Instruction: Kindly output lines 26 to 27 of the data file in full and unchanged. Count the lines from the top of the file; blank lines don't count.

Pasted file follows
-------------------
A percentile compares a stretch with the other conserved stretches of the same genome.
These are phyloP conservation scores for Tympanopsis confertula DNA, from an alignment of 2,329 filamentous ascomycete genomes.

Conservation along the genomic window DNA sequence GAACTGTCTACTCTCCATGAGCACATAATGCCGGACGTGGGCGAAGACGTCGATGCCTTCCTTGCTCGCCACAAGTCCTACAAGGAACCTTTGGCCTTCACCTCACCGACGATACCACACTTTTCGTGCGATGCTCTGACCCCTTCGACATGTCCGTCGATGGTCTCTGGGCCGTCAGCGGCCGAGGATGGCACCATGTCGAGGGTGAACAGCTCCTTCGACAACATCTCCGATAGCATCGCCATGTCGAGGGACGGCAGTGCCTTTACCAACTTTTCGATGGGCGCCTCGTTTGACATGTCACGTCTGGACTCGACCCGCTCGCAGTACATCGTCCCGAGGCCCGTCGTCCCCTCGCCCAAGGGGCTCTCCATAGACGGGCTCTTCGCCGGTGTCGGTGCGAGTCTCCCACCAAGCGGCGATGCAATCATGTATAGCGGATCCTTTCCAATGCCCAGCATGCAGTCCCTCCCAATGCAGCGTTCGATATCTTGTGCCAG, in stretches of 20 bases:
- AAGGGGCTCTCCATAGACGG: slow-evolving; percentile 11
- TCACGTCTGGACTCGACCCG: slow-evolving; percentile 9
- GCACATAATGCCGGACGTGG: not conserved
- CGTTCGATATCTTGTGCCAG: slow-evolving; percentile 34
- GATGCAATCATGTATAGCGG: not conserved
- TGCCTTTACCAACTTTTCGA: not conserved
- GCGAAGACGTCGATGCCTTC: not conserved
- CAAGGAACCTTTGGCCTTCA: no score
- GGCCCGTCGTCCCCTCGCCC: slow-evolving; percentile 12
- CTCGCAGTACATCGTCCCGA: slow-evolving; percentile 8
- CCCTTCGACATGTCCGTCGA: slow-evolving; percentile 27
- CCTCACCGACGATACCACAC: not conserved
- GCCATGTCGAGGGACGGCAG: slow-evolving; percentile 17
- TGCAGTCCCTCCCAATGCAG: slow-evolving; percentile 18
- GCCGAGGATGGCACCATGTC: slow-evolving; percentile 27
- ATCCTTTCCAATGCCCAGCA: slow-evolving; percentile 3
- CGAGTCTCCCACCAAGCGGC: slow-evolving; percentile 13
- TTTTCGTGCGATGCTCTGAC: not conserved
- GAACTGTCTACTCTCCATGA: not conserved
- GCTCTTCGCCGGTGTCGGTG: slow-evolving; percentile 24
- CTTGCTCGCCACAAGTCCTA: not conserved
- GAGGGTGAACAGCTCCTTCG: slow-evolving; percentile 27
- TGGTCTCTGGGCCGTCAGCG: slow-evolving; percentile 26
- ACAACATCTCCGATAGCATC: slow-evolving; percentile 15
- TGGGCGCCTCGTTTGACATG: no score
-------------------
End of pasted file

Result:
- TGGTCTCTGGGCCGTCAGCG: slow-evolving; percentile 26
- ACAACATCTCCGATAGCATC: slow-evolving; percentile 15